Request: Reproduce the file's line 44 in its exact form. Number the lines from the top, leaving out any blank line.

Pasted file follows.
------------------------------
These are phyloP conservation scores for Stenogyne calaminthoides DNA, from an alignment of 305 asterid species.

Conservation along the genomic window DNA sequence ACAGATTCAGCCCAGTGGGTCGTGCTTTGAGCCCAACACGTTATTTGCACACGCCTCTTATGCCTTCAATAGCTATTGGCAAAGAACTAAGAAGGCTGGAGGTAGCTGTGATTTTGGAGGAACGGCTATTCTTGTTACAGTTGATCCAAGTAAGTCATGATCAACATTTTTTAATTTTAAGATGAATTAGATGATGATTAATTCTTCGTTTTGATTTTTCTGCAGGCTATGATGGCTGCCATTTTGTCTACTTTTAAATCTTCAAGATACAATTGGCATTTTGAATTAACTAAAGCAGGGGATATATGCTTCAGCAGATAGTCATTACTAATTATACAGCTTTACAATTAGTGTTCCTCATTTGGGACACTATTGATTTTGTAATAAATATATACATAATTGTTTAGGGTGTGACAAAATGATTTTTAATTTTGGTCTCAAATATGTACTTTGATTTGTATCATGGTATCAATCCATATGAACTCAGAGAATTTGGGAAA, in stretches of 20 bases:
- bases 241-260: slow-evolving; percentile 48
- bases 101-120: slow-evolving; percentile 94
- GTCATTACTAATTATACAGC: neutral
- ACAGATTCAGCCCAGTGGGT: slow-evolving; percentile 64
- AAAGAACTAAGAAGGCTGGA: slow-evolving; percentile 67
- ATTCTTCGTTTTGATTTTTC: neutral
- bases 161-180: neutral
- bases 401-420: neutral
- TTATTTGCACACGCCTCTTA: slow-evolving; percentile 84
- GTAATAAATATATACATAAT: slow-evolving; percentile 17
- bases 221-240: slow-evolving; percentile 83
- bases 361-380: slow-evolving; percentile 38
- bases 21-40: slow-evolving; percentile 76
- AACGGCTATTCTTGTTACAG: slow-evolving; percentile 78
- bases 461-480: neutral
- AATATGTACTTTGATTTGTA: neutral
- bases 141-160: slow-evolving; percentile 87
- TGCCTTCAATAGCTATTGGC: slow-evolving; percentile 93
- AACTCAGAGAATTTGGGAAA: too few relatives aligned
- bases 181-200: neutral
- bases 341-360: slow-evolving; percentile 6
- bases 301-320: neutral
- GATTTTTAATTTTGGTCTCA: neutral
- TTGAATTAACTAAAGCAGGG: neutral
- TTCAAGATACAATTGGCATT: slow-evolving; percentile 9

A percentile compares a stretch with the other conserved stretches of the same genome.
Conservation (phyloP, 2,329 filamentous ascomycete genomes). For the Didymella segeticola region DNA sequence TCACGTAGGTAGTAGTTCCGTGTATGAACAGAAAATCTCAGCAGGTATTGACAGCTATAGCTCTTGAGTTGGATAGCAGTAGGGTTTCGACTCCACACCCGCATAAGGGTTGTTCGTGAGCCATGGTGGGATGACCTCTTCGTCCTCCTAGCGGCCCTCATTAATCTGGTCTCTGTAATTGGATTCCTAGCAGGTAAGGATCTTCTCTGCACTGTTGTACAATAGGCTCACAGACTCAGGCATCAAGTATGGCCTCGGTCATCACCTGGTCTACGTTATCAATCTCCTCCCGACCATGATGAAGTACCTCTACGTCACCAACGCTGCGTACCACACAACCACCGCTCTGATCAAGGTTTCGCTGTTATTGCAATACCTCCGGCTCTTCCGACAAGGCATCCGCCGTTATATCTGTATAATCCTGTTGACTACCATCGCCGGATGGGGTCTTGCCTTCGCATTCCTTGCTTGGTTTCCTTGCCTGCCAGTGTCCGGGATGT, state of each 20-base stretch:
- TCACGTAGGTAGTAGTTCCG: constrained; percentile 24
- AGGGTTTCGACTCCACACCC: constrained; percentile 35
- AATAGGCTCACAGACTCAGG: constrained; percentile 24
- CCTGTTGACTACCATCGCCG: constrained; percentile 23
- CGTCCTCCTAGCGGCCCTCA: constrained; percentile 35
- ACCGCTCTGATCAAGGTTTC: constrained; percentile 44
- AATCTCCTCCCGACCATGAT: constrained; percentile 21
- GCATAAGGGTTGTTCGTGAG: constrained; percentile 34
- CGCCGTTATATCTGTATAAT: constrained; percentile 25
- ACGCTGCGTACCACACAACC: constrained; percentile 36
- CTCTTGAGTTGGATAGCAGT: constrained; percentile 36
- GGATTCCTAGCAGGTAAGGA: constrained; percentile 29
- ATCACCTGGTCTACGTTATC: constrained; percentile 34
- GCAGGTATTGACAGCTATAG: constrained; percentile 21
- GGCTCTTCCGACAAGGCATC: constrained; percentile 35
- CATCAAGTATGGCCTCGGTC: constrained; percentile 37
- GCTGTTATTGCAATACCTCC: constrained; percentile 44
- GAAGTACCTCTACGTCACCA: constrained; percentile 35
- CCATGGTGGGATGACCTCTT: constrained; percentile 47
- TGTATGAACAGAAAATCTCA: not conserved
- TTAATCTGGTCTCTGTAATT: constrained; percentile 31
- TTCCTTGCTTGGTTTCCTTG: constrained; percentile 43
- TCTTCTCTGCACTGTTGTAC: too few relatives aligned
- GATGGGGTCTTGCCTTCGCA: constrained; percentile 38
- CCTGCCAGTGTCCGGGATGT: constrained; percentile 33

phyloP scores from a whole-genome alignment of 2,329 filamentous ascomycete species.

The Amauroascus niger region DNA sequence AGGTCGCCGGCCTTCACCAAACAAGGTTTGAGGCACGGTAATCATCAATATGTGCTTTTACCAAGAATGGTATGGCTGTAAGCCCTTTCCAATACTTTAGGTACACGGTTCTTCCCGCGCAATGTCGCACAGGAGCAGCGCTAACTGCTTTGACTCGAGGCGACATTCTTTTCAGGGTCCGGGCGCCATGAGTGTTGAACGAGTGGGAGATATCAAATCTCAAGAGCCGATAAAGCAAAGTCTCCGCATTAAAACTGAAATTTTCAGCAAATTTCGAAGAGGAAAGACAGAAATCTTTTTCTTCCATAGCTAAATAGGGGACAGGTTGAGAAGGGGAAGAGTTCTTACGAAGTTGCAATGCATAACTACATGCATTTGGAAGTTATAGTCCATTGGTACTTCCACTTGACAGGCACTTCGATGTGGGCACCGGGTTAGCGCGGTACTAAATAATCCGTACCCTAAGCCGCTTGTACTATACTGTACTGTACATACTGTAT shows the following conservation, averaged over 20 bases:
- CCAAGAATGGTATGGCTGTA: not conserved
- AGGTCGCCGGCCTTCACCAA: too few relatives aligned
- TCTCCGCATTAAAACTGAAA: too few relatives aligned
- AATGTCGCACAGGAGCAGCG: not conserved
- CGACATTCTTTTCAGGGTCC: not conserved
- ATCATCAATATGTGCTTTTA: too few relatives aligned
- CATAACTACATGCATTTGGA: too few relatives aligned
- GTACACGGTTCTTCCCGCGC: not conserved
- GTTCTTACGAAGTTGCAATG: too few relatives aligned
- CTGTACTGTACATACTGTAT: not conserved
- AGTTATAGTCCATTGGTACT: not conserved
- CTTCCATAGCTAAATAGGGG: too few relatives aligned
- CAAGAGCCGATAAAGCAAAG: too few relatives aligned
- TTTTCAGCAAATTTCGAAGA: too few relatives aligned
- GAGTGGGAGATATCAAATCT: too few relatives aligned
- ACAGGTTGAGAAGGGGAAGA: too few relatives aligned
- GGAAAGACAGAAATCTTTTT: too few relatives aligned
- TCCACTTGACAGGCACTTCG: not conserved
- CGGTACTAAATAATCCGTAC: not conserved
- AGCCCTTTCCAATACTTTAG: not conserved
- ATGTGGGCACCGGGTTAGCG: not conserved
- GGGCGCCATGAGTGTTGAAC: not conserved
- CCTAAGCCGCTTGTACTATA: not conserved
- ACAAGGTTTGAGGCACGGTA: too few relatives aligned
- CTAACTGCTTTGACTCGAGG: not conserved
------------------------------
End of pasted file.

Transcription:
- GGCTCTTCCGACAAGGCATC: constrained; percentile 35